Plastic surgeons cash in as cosmetic operations soar

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Indy Lifestyle Online

Bigger breasts were top of the shopping list for women seeking cosmetic surgery last year, which saw overall demand soar by one-third.

The growing acceptability of nip and tuck as a means to cosmetic enhancement has fuelled a booming industry and turned plastic surgeons into millionaires.

Breast augmentations, costing £4,000, were up by more than 50 per cent to 5,655 operations - the commonest procedure in the cosmetic surgery pantheon. Breast reductions were less than half as popular with 2,700 procedures, up less than 10 per cent on 2004.

Anti-ageing procedures - facelifts, eyelid surgery and brow lifts - also boomed with increases of between a third and a half.

Men are also going under the knife in search of aesthetic perfection with the number of cosmetic operations up 80 per cent from 1,348 to 2,440. But they still account for just 11 per cent of the total. The most popular operation on men is rhinoplasty - the nose job.

The figures are published today by the 170-member British Association of Aesthetic Plastic Surgeons (BAAPS), which represents the top surgeons in the business. They carried out 22,041 operations last year, up from 16,367 in 2004.

More than 100,000 cosmetic procedures are carried out in Britain each year, including treatments such as Botox for wrinkles and laser peels to rejuvenate skin, performed by doctors, who have had no specialist training in cosmetic surgery.

The rising trend is driven by celebrities who spend thousands of pounds remodelling themselves, making young people anxious about their appearance and older ones distressed at the signs of ageing. The growth has been fuelled by television programmes such as Nip and Tuck and magazine promotions which have extolled the benefits of the surgical makeover.

The trend has been welcomed by some surgeons but has alarmed others. Douglas McGeorge, the president-elect of BAAPS, said: "When performed under the right circumstances aesthetic surgery can have a very positive psychological impact and improve a patient's quality of life." Adrian Searle, the current president of the association, warned: "With the increasing media coverage that provides the public with ever more information on what surgical procedures might achieve, it is essential our members promote responsible practices."

Mr Searle, a consultant plastic surgeon at the Royal Marsden Hospital in London who treats cancer patients, has been at the forefront of campaigns by the association in the past year to prevent commercial companies from "trivialising and degrading" the specialty.

BAAPS criticised two of the leading providers of cosmetic surgery in Britain last autumn for using high-pressure sales techniques. Magazines came under fire for offering "extreme makeovers" as prizes in competitions and reality television programmes were attacked for their "sensationalist coverage" of the issue.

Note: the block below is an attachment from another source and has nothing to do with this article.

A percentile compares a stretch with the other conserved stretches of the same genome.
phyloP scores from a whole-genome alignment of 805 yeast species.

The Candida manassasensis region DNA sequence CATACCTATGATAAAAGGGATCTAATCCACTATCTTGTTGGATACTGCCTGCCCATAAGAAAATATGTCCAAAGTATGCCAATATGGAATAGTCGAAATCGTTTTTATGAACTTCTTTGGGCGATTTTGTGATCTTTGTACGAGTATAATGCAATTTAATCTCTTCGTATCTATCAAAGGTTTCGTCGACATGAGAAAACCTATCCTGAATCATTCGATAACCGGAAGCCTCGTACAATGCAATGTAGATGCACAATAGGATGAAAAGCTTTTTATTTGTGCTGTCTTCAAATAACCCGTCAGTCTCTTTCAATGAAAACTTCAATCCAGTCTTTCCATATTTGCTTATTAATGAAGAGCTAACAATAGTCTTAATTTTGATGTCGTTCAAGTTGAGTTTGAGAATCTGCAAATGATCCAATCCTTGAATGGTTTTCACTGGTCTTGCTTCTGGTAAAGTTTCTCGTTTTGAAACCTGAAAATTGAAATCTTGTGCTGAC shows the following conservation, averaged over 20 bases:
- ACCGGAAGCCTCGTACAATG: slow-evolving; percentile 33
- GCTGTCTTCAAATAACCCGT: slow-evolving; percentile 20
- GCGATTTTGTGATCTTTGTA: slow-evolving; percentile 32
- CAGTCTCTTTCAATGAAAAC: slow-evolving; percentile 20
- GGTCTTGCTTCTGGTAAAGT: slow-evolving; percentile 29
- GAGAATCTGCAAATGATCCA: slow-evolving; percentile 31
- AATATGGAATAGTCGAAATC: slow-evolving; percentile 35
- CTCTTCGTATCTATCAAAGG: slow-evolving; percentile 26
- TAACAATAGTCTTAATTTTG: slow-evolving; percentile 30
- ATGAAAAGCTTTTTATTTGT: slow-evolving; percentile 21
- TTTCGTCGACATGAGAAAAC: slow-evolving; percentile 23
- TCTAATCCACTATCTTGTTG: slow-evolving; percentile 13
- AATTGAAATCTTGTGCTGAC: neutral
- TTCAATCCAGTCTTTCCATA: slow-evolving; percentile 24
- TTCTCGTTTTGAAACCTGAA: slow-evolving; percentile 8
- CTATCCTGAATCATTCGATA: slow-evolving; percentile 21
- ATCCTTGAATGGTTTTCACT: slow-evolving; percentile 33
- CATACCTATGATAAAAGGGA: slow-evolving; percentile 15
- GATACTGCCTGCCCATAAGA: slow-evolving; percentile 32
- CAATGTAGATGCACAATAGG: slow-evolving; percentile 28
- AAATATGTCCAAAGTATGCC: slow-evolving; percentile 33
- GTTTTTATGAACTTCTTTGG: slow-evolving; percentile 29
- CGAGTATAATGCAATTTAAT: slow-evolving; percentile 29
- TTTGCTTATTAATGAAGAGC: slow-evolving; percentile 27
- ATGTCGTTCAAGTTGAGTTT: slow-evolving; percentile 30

Mr Searle said: "The trivialisation and commoditisation of medical procedures is appalling. It seems to have come down to the level of loyalty cards, money-off vouchers, competition prizes and even a raffle prize of a procedure of your choice. This belittling of the seriousness of undertaking a medical procedure degrades not only our specialty but also the medical profession as a whole."

A clampdown on cosmetic surgery clinics was announced by the Government's chief medical officer, Sir Liam Donaldson in January 2005. In future, all clinics will be subject to regular inspection by the Healthcare Commission, the NHS watchdog, and specific information will have to be made available to every patient before an operation.

'Before I had children I was a 34B,' Michelle Grace. 30

For her 30th birthday Michelle Grace, a sales assistant from Bristol who has three children, had a breast augmentation as a present from her husband, Sandy.

Like many women, childbirth had altered her body and she had longed to recover her earlier shape. "It got to the point where I hated my breasts as they were droopy and covered in stretch marks.

"Before having children I had been a 34B but after three babies they were practically non-existent."

She had thought about surgery but knew that with a young family she couldn't afford the £4,000 cost. Then her husband, Sandy, 33, told her that if she wanted it he would give it to her as a birthday present.

"I thought he was joking at first but he was insistent and said he had looked into it and would remortgage the house to pay for it."

She booked the procedure with Transform, the cosmetic surgery chain, and had the operation last June at a private hospital in London. She was nervous about it but delighted with the results. "It was certainly worth it when I looked down at my new boobs - they were a 36DD. I was swollen for four weeks afterwards but they soon settled down. I love my new curvy shape. For the first time in my life I have had the courage to buy low cut tops.

"I never wore dresses before ... but I went out to a party and I felt brilliant when people complimented me on how good I looked.

"I think a lot of people really want it done but won't admit it. I have had no problems at all. My new breasts feel perfectly natural."